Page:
In addition to the above, work on using the blockchain technology in the financial markets is ongoing. Recently the Australian Stock Exchange announced that it would begin the replacement of its current post-trade (settlement and clearing system) with a new system built on blockchain technology.

Today, the most popular application of blockchain is in cryptocurrencies. As explained above cryptocurrencies are designed to be used as a medium of exchange. There has been a lot of debate regarding this usage. So, do cryptocurrencies act as a better means of exchange than existing fiat currency?

To answer this, we would need to understand what the characteristics of a good currency are.  A currency serves three main purposes:

■ UNIT OF ACCOUNT: A key role for a currency is to operate as a unit of account, allowing you to value not just assets and liabilities, but also goods and services. To be effective as a unit of account, a currency must be fungible, divisible and measurable.

■ MEDIUM OF EXCHANGE: Currencies exist to make transactions possible, and this is best accomplished if the currency in question is easily accessible and transportable and is accepted by buyers and sellers as legal tender. So, it will be easier for me to carry a flash-drive holding a lot of digital coins than a truckload of gold.

■ STORE OF VALUE: When you hold or save currency, you expect that the currency will not lose its buying power and will not be reduced significantly.

Cryptocurrencies function as a unit of account because they are divisible, fungible and countable. On the other hand, they really perform poorly as a medium of exchange, because relatively very few sellers accept cryptocurrencies. We will consider the reasons for this. As a store of value, cryptocurrencies have historically shown price appreciation but with great volatility. Thus, bitcoin has been referred to as digital gold because the value has been on the rise with more mainstream adoption. Nonetheless, people want to store their assets in something that will hold its price and the stomach-churning swings in cryptocurrency prices make this undesirable. No rational person would convert all his assets to cryptocurrencies.

Most currencies in use today do not satisfy the above criteria but they are still widely adopted and accepted. Why is the adoption of cryptocurrencies lagging? A few reasons are obvious:


Cryptocurrencies have seen and continue to see wild swings in prices. This is good for a traded asset but not a good one in a currency. A service provider who prices his or her goods and services in cryptocurrencies will constantly have to reset the price leaving consumers with uncertainty on how much the value in their wallets will buy a few hours or days from now. This uncertainty makes it even hard for people to spend their digital assets. Why spend it now when it will be worth more tomorrow?


There are two major algorithms that drive the workings of cryptocurrencies, Proof of Work (POW) and Proof of Stake (POS). Because of the inherent problems in POW (high electricity consumption) most cryptocurrencies are adopting the POS. The problem with this is, by its nature, a POS cryptocurrency is required to be held and maintained in its wallet so that the holder can gain rewards. Thus, instead of utilising the cryptocurrency, adopters hold large quantities hoping to gain more rewards. This limits the incentive to use such cryptocurrencies for transactionary purposes.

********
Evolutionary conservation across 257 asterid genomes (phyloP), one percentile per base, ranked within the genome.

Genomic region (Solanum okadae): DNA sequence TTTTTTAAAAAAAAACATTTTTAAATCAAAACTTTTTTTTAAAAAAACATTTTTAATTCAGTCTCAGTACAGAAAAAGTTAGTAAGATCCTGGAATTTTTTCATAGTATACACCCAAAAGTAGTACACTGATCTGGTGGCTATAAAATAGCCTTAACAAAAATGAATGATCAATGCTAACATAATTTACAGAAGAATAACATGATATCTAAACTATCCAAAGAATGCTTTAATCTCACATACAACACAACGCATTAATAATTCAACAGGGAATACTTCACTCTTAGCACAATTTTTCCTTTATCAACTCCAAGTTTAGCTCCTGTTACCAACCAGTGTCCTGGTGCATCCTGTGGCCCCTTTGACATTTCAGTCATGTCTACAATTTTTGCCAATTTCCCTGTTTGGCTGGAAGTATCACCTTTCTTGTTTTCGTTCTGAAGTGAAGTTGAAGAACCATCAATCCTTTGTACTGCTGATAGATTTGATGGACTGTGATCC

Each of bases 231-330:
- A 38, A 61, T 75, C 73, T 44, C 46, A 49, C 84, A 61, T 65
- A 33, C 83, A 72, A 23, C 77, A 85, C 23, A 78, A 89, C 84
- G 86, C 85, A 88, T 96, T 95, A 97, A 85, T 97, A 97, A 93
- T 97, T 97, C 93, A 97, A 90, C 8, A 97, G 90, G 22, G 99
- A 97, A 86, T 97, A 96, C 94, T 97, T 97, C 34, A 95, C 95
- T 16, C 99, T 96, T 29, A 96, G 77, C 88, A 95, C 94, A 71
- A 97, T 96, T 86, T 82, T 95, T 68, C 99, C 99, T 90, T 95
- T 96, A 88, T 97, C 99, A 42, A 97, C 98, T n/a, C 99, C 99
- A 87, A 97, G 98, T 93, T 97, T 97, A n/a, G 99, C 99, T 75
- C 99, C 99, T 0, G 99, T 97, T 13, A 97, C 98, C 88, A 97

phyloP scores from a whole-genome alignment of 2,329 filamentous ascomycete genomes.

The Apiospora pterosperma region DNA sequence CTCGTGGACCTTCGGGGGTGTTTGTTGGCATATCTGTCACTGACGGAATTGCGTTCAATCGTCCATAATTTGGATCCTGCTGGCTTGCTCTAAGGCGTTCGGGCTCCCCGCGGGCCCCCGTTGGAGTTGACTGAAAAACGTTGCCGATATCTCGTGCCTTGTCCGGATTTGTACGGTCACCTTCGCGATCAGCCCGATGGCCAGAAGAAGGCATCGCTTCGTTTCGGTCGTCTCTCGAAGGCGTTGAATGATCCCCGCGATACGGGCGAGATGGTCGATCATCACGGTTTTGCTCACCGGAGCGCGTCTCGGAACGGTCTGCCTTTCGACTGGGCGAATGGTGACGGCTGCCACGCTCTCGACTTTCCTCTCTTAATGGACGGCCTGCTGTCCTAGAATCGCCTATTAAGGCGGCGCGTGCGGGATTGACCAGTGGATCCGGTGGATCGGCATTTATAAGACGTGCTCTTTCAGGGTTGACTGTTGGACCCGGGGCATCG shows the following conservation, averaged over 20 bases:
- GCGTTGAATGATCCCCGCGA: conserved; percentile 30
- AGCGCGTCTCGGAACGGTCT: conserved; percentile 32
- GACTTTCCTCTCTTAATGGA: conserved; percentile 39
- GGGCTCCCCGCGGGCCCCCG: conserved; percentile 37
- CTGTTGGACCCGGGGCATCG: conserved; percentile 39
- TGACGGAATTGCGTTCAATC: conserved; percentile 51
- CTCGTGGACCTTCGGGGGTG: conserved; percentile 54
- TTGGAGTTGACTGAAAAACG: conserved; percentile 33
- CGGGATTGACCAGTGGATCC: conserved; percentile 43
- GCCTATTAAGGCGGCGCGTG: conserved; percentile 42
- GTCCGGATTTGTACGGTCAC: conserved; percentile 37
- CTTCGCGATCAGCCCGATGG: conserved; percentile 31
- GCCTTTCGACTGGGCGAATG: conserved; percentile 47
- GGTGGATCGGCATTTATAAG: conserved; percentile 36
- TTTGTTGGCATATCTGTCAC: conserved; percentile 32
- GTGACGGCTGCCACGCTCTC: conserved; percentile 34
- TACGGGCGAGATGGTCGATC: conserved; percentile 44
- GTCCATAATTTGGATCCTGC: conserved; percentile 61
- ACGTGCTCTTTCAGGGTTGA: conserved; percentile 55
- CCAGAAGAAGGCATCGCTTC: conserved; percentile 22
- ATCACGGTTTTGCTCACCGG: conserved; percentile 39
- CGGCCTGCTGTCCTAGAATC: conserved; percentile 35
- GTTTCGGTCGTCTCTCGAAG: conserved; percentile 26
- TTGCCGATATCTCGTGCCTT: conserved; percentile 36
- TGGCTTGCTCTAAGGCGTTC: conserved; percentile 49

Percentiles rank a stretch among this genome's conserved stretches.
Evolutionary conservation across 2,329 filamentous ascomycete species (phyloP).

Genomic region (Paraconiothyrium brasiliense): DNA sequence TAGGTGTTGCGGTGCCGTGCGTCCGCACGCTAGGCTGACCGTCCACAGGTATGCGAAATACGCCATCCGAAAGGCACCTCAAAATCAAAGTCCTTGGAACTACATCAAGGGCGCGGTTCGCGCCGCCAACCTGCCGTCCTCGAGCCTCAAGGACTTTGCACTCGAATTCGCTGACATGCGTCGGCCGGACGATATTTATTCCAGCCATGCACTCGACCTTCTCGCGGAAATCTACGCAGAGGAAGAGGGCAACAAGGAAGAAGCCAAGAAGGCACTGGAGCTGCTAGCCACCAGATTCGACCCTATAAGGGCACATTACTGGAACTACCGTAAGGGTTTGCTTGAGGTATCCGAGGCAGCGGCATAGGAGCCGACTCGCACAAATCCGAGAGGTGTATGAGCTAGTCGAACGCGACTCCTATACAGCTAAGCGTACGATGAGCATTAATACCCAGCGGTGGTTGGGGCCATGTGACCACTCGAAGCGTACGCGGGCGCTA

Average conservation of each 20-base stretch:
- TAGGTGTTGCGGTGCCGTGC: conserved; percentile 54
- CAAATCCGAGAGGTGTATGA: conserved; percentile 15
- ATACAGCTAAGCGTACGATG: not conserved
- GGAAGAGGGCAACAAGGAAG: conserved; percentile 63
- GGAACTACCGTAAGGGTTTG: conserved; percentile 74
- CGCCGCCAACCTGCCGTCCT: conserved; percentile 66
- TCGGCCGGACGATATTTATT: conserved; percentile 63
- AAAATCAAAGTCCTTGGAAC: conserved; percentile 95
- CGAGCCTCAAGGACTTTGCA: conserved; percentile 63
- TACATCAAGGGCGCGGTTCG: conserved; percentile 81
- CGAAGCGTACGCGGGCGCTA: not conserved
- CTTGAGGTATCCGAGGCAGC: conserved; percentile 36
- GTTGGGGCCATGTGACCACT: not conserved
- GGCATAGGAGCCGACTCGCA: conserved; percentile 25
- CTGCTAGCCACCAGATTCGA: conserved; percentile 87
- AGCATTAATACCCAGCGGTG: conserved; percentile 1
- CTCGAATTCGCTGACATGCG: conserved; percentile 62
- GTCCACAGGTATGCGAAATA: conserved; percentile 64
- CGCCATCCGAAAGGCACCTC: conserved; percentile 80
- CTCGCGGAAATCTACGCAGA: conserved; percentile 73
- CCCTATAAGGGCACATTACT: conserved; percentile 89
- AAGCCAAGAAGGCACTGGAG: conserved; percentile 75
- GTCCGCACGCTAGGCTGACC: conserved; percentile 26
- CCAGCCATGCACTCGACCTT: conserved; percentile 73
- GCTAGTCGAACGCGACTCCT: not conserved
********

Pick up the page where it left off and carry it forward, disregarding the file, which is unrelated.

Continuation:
The cryptocurrency game is still in its early days and the competing players each claim to have found the “silver bullet” for eventual acceptance. As technologies and tastes evolve, many cryptocurrencies will fail and only the more fundamental ones with value will remain. It is possible that until this happens, investors will hold up, for fear of backing the wrong horse in the race.

Blockchain is an emerging technology that has the potential to change and improve commerce as we know it. It is relatively new, many experiments will fail, but the possibilities for innovation are endless and the world in the future, may be vastly different from the world today.

For cryptocurrencies’ to be accepted in mainstream financial services, some form of regulation must be put in place. So far, governments have exhibited mixed reactions with varying degrees of impact. The Japanese government is the most supportive of development in the cryptocurrency space. They are the only government that has approved a few cryptocurrency exchanges through the Financial Services Agency – an integrated financial regulator responsible for overseeing the banking, securities and exchange and insurance sectors in order to ensure the stability of the financial system of Japan.

China has been the most hostile country; it banned Initial Coin Offerings (ICOs) and swiftly followed that with a ban on cryptocurrency trading for Mainland Chinese Citizens in 2017. Nevertheless, no government has applied blockchain to solve real-world problems like the Chinese government. We Highlighting all the numerous blockchain projects supported by the Chinese government cannot be captured in this article.

Another government worthy of mention is the United States of America (USA). It has trodden carefully in this space while taking steps to understand the pros and cons of the technology. They have largely stated through various Senate committee hearings (where blockchain experts, the SEC and the Commodity Futures Trading Commission (CFTC) have given testimonies) that they do not want to stifle innovation in the blockchain industry with regulation. Clearly, the government wants to understand the technology and put in place regulations to protect investors. How this plays out will go a long way in the direction the cryptocurrency space takes. It is safe to say that the Chinese and USA government will play a major role in the adoption or otherwise of cryptocurrencies and blockchain technology.

Please note that this piece is neither an investment advice nor a validation of cryptocurrency as an investment option. The Securities and Exchange Commission (SEC) of Nigeria and the Central Bank of Nigeria have emphasised the inherent risk of investing in cryptocurrencies and warned potential investors to steer clear.